At this level, the customer's permission is earned because they have a personal relationship with someone in the organization.

Have any of your close friends or relatives ever started a business?

You are a lot more likely to do business with them than you are a competitor, simply for the fact that you want to support them and their business.

Even if your close friend works for a company (instead of being a founder) you are more likely to do business with that company unless your friend suggests otherwise.

This is why it's crucial that you are developing real relationships with your best customers and clients.

4. Points Permission

At this level, the customer is already buying a company's good or services and provides contact information because they are incentivized by points or rewards.

Examples include:

  • Frequent flyer points
  • Buy x amount of services and get the next one free
  • Shoppers cards that provide coupons on select items

Does your business have a customer loyalty program?

One of the most powerful ways to grow your business -- especially if your company is tech-related -- is to create an affiliate program where your customers can receive commissions for recommending your company.

There's nothing more valuable in marketing than a referral from someone you trust.

5. Intravenous Permission

This is the most efficient level of permission marketing because this is the level where a customer depends on your business.

The term intravenous permission comes from an analogy that Godin states in the book: "This is what you've got going when you're in the intensive care unit with a needle in your arm and a bag of medicine dripping into your veins...Your doctor has your written permission to inject just about anything he wants into your IV bag. Not only can he select and administer the drug, but he then can charge you for the treatment and fully expect that you'll pay for it."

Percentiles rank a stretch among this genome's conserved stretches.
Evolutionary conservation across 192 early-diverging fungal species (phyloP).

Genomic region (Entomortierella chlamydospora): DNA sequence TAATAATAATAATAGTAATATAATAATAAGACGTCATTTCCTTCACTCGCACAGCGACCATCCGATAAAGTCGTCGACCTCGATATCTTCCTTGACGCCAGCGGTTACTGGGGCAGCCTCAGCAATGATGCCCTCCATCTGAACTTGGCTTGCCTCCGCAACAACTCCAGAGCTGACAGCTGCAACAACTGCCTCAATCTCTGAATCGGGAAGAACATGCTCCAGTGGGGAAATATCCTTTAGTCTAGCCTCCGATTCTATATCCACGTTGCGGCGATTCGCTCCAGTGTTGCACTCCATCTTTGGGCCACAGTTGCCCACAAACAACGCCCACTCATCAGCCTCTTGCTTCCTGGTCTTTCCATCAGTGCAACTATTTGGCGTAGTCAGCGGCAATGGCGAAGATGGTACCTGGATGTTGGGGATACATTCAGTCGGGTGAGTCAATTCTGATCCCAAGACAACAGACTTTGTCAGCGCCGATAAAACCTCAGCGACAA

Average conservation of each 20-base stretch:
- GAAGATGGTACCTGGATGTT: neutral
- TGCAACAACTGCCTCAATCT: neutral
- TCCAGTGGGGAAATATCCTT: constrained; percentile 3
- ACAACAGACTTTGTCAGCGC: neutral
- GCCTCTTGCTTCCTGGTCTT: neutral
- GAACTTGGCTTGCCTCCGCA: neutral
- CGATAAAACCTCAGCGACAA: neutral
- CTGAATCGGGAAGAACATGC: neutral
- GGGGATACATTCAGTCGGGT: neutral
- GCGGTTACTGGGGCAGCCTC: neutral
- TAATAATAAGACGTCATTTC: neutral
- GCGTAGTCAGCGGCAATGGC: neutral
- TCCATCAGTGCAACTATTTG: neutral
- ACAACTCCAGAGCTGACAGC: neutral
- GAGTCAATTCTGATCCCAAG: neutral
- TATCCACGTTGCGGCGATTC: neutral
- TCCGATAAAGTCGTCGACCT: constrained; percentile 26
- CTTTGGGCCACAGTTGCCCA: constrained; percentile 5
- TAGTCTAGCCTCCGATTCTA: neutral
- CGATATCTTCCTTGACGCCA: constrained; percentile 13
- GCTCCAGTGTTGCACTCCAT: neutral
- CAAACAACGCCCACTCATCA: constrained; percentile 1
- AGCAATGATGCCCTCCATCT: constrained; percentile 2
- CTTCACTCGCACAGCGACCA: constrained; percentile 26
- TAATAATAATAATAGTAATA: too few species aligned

This is where the SaaS business model really shines.

If you can create a B2B product or service that controls the back end, exists as a framework, or operates in a way that customers build their business around it -- you have the highest level of permission marketing.

At this level raising prices, upselling, and other marketing strategies that present a challenge become much easier to accomplish. That doesn't mean you have permission to abuse your power, but you certainly have leverage.

The Ten Questions You Must Ask When Evaluating Your Permission Marketing Program

Want to evaluate your permission marketing program, according to the standards set by Seth Godin? Answer these ten questions:

  1. What's the bait? It needs to be easy to describe, valuable to a large portion of your audience, easy to deliver, consistent with your core message, and beneficial enough that they are willing to exchange their attention and contact information for it.
  2. What does incremental permission cost? What does your business have to give (or pay) to further the relationship with your lead?
  3. How deep is the permission that is granted? If the prospect requests a quote from your service, send them the quote and don't bombard them with a bunch of other marketing material. This leads to canceled permission.
  4. How much does incremental frequency cost? What resources are required for you to stay in contact with your persona on a regular, consistent basis?
  5. What's the active response rate to communications? What are your email open and click-through rates? How many people respond to emails or leave comments on blog posts? Are you actively making an effort to increase engagement?
  6. What are the issues regarding compression? Do you have a feedback loop and technology in place to increase the bait as its effectiveness begins to tail off?
  7. Is your company treating the permission as an asset? Understanding the ROI of your inbound marketing efforts will help your business view permission as an asset.
  8. How is the permission being leveraged? Are you asking for feedback, offering beta tests, etc?
  9. How is the permission level being increased? What are you doing to transform interested leads into loyal customers?
  10. What is the expected lifetime of one permission? Are you measuring turnover rates of customers or subscribers?

What kind of shape is your permission marketing program in? If it's not looking too good, we can help!